Swatch Group AG (UHR), the biggest maker of Swiss watches, reported higher 2012 revenue as customers in China and elsewhere bought more Omega and Longines timepieces, and said it expects “healthy growth” this year.
Gross revenue climbed 14 percent to 8.14 billion Swiss francs ($8.79 billion), the Biel, Switzerland-based company said today in an e-mailed statement. That beat an average estimate of 8.05 billion francs by nine analysts compiled by Bloomberg. Swatch said it expects to report “good” operating profit and net income for 2012, and that the first days of January indicate “positive growth” in the year.
Chinese and other Asian tourists who visit Europe are fueling growth in the luxury-watch market even as demand in China itself eases amid a slowdown in the local economy. Purchasing watches abroad lets Chinese consumers sidestep three layers of taxes imposed on timepieces in China.
“The figures probably indicate that Christmas demand was pretty good, pointing to a recovery in the greater China region, as well as ongoing strength from Chinese tourists in Europe,” said Jon Cox, head of Swiss research at Kepler Capital Markets.
Swatch shares declined 1.6 percent to 492 francs at 9:30 a.m. in Zurich trading. The stock has gained 6.7 percent this year.
“It has had a very strong run,” said Cox “There’s probably limited room for estimate upgrades in the short term.”
Revenue at Swatch’s watch and jewelry business increased 16 percent, while sales at its production division, which sells parts to other watchmakers, gained 10 percent. The maker of Blancpain and Certina watches said it had double-digit growth rates for almost all brands, “notably outside Greater China” and that it saw “conspicuous” market-share gains.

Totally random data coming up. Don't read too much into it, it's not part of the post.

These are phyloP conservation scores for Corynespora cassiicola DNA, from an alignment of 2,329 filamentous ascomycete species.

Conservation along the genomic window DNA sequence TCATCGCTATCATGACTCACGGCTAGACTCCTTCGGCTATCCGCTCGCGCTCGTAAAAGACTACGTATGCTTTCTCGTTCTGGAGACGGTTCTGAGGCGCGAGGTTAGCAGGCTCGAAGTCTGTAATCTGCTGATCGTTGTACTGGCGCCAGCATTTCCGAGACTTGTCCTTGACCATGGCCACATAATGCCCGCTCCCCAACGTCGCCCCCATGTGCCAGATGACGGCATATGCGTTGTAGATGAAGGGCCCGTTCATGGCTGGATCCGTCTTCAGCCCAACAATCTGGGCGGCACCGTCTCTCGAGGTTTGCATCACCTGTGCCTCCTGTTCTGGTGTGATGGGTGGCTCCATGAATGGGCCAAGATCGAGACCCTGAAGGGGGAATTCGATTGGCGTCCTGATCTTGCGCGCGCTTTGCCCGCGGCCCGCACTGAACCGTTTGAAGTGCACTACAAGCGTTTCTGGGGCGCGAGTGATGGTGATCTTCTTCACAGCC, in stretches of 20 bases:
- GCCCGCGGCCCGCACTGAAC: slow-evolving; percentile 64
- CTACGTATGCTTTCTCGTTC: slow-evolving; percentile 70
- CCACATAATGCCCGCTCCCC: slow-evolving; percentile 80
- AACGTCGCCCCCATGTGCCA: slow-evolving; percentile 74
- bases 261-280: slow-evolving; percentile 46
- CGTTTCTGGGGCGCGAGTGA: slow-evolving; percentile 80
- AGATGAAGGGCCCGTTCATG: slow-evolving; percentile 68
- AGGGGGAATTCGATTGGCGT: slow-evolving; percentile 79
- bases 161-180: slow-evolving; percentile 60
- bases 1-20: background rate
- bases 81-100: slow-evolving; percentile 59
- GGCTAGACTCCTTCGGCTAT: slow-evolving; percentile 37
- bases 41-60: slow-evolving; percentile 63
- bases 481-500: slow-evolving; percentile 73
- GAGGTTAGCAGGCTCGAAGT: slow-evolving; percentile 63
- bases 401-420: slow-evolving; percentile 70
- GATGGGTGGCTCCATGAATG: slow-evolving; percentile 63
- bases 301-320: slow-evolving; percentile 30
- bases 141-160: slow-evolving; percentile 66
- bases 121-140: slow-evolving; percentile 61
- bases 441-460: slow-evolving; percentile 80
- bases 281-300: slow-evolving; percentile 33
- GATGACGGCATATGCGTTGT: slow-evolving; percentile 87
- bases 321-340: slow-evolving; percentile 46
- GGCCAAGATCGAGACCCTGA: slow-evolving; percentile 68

“Overall, a convincing sales statement especially concerning the key division watches and jewelry,” Patrick Hasenboehler, an analyst at Sarasin, wrote in a research note. The results are “particularly positive as the growth of the Swiss watch exports to Swatch Group’s key markets China and Hong Kong were below average in the period January to November.”
Chief Executive Officer Nick Hayek told Le Temps last month revenue may increase 5 percent to 7 percent in 2013. The U.S. market was “doing well” and demand in Europe was holding up “well,” Hayek said in an interview with the Swiss newspaper.
China and Hong Kong make up the biggest market for Swiss timepieces, accounting for 30 percent of exports of the country’s roughly 200 brands in 2011, according to the Federation of the Swiss Watch Industry.
Swatch will report key 2012 figures on Feb. 21 at the latest, it said.
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